What’s the common thread between a multimillion-dollar yacht like the Viking 80 Convertible, and a slew of small outboard-powered fishing boats that cost less than $20,000? They’re all designed to help you catch more fish. And whether your main quarry is billfish or bass, all of us who have been bitten by the fishing bug love our fishboats. If you’re prowling around for a new one, now’s the time to listen up—here are the top 10 new fishing boats we saw in 2016.

1. Betram 35

Another mix the Bertram 35 strikes is that between fishing and cruising. Yes, the cockpit can be set up for casual use, but remove a few deck chairs and cushions and it’s ready to accommodate serious anglers.

The new Bertram 35 has the lines and look of yesteryear, but in a totally modern package.

Bertram is one of few boat builders who can accurately claim legendary status, but for the past decade or so they’ve produced few boats and fewer headlines. That chapter comes to a close this year, with the introduction of the all-new Bertram 35. This boat captures the classic Bertram sportfishing look, yet is completely modern when it comes to performance, construction, interior design, and fishability. The negatives? Thus far, all we can point to is cost; Bertram doesn’t advertise an MSRP and if you have to ask… well, you know. Still, if you like the look of classic fishing boats but you also want the latest and greatest in offshore trolling machines, this boat is a must-see.

Read our full review, Bertram 35: Instant Classic.

See Bertram Yachts listings.

For more information, visit Bertram Yachts.

2. Boston Whaler 280 Outrage

The all-new 2016 Boston Whaler 280 Outrage looks quite different from its predecessors, both inside and out.

Whether it’s fishing time or family time, the Boston Whaler 280 covers both angles.

A warning to blood-and-guts anglers: the Boston Whaler 280 is probably not going to be your top pick. This is a somewhat gentrified fishing boat, which is targeted at fishermen who also need a family-friendly boat. That said, Whaler built some amazingly friendly features into it, which set the 280 Outrage apart from the crowd. The bow has been turned into a social area all its own, with a (removable) cocktail table and U-shaped seating. Does that seating cut into fishability a bit? You bet. But it’s also a great spot for hanging out, and when you ditch the table and cushions there’s still room for a couple of casters up front. Even better is the extended forward console seat, which makes for a comfy lounger. This is also a big plus for anglers, since the lounger accommodates a huge bulk stowage compartment which extends into the console itself—you can even stow rods safely away down there. It may not be the hardest-core fishing boat on the market, but for anglers who take the entire family out on the water, the 280 Outrage is a serious winner.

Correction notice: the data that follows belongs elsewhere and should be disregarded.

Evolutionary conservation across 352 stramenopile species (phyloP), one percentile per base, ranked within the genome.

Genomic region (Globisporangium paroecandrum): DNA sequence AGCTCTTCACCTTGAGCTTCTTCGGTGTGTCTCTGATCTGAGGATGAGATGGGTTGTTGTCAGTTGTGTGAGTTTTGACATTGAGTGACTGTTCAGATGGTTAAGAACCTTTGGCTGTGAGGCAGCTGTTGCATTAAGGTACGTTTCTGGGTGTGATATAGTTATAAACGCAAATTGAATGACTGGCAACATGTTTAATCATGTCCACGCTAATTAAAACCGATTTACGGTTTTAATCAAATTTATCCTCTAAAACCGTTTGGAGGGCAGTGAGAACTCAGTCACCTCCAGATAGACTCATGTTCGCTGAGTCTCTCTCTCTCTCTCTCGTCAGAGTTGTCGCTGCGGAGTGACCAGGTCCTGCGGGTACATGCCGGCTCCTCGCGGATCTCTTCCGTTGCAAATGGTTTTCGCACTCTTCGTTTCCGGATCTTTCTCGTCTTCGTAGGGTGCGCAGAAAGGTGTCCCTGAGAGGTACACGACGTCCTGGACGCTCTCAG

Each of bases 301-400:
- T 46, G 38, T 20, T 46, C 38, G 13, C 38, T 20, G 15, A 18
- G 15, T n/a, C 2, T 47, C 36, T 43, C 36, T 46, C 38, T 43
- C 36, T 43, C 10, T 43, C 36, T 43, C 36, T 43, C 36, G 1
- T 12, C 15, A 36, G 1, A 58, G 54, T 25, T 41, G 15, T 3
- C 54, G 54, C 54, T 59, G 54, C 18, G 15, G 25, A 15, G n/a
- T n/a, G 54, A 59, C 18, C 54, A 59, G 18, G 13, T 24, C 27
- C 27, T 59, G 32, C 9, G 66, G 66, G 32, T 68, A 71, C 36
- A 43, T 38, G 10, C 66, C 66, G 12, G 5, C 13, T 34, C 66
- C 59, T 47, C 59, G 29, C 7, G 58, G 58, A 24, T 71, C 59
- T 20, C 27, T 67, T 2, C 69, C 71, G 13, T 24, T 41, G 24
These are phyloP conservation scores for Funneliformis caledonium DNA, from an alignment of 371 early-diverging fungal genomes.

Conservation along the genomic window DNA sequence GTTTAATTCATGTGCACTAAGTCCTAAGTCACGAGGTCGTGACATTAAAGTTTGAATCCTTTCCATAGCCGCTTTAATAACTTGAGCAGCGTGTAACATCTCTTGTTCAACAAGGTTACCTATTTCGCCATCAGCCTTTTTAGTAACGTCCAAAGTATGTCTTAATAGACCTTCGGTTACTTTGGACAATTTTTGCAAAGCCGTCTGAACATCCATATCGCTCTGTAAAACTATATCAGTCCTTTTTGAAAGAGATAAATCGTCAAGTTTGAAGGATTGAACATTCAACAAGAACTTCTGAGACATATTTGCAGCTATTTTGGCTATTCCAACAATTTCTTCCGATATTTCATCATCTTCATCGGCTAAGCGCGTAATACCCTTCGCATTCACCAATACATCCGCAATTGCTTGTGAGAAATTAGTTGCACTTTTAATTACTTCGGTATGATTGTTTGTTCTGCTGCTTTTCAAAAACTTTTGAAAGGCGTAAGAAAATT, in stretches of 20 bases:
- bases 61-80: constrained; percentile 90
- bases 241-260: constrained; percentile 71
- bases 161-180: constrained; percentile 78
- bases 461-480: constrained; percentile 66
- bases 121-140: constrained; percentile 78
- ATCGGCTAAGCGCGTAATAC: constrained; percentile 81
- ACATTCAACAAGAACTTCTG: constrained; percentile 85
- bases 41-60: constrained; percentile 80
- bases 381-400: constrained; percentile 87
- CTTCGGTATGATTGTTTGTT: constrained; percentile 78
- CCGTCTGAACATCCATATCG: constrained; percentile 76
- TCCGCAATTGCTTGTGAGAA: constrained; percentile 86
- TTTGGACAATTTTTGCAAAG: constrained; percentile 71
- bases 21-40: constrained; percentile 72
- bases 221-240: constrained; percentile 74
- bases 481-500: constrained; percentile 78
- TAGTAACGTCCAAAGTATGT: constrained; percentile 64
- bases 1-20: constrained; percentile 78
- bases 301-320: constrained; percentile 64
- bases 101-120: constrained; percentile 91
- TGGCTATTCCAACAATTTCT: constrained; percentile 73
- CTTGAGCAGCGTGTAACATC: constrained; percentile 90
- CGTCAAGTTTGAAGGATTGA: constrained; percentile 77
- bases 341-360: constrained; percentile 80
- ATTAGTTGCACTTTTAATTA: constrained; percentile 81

Read our full review, Boston Whaler 280 Outrage: Something’s Fishy.

See Boston Whaler 280 Outrage listings.

For more information, visit Boston Whaler.

3. Everglades 325cc

Big waves and an open ocean? Everglades will turn it into playtime.

You want the best of the best? Then check out the Everglades 325cc.